Ashwagandha Root Extract Uses

We take a look at the common supplement ingredient Ashwagandha. 

What Is Ashwagandha?

Ashwagandha root extract comes from an evergreen shrub that is native to Asia and Africa, most commonly used for stress related disorders there's a reasonable amount of evidence to support it's use[1] when tested against placebo groups with anxiety disorders. 

The extract is being studied for a multitude of other uses, including as a testosterone booster, sleep quality and pretty much everything from rheumatoid arthritis through to immune system and cognitive impairment. 

Ashwagandha does have quite a few health benefits, although some of the above listed are more hype than substance. 

Ashwagandha FAQ

What Do You Need To Know About Ashwagandha?

Does Ashwagandha Have Side Effects?

Taking ashwagandha in too high doses will cause stomach upset, and in some very rare cases liver issues. 

For sufferers of autoimmune conditions, ashwagandha is not recommended as it may stimulate the immune system increasing symptoms. 

Ashwagandha Interactions

Do not take ashwagandha supplements with immunosuppressants. Ashwagandha increases immune activity. 

Ashwagandha should not been taken in conjunction with Benzodiazepines as it can slow breathing. 

Ashwagandha supplements increase thyroid activity as such it should not be used with thyroid medications. 

Ashwagandha may lower blood pressure, as such should not be taken with blood pressure medication. 

Sedative medications can also interact with ashwagandha as such it should not be taken with sedatives.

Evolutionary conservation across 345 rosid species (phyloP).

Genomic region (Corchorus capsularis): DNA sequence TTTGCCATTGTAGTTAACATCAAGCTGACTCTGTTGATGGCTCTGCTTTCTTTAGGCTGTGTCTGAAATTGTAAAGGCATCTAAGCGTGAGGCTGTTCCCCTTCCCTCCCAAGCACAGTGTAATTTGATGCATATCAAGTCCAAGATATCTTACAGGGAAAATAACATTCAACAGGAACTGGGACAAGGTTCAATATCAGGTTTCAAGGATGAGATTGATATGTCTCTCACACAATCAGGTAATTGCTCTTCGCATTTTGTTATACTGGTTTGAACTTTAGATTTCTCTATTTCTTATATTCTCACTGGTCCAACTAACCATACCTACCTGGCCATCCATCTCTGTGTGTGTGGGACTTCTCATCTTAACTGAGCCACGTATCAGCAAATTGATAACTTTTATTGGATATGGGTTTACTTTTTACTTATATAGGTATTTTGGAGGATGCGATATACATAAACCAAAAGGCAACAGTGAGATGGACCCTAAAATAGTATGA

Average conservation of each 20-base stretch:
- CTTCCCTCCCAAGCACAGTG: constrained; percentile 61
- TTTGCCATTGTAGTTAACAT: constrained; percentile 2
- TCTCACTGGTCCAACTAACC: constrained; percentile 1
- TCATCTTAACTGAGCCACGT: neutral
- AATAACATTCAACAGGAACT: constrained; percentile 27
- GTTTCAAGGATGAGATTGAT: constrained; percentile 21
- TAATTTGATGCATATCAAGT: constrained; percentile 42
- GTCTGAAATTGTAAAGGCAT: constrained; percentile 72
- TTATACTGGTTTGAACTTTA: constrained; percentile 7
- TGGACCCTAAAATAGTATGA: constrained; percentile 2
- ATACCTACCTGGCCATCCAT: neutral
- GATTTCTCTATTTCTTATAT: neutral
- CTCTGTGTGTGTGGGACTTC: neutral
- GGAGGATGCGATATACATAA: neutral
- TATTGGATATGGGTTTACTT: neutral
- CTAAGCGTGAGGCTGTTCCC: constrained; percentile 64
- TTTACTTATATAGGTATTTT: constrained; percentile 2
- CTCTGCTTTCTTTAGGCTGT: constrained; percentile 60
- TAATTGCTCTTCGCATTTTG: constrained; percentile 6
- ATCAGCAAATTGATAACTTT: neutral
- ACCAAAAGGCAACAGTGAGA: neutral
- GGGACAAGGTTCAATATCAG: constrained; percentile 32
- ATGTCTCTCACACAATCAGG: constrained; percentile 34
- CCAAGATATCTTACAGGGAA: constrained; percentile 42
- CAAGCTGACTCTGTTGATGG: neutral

Ashwagandha Dosages

In most trials Ashwagandha is most effective when dosed at 1000 mg daily, although some studies in relation to testosterone levels, suggest it could be better dosed at up to 2000 mg.

Ashwagandha For Testosterone

There are a lot of studies testing ashwagandha root extract in placebo controlled studies for its testosterone boosting effects, whilst even a couple of years ago it may not have seemed all too effective. However, with more research being done into traditional medicine it is starting to show that it's perhaps more effective than originally thought.

With double blind placebo controlled trials showing an 18% increase in testosterone levels[2] amongst participants. 

Typically speaking ashwagandha makes it into most of the products on our best testosterone boosters list.

Ashwagandha For Stress

Ashwagandha has been shown to reduce anxiety symptoms and stress as mentioned in the introductory paragraph. In terms of reducing chronic stress ashwagandha root extract has also shown to be effective in small sample studies[3]. It has also been shown to have some assistance in maintaining healthy sleep quality[4], which could explain it's effectiveness for stress as well as some of the testosterone level improvements.

Overall there is strong evidence to suggest it is effective at reducing anxiety, stress and improving sleep quality.

Other Uses For Ashwagandha

There has been some evidence to support Ashwagandha for chronic fatigue syndrome and due to its mild anti inflammatory properties for rheumatoid arthritis, although there is less research that currently supports this.

References

1 - https://www.ncbi.nlm.nih.gov/pmc/articles/PMC6979308/ - Adaptogenic and Anxiolytic Effects of Ashwagandha Root Extract in Healthy Adults: A Double-blind, Randomized, Placebo-controlled Clinical Study

2 - https://pubmed.ncbi.nlm.nih.gov/30854916/ - A Randomized, Double-Blind, Placebo-Controlled, Crossover Study Examining the Hormonal and Vitality Effects of Ashwagandha ( Withania somnifera) in Aging, Overweight Males

3 - https://www.ncbi.nlm.nih.gov/pmc/articles/PMC3573577/ - A Prospective, Randomized Double-Blind, Placebo-Controlled Study of Safety and Efficacy of a High-Concentration Full-Spectrum Extract of Ashwagandha Root in Reducing Stress and Anxiety in Adults

4 - https://www.ncbi.nlm.nih.gov/pmc/articles/PMC6827862/ - Efficacy and Safety of Ashwagandha (Withania somnifera) Root Extract in Insomnia and Anxiety: A Double-blind, Randomized, Placebo-controlled Study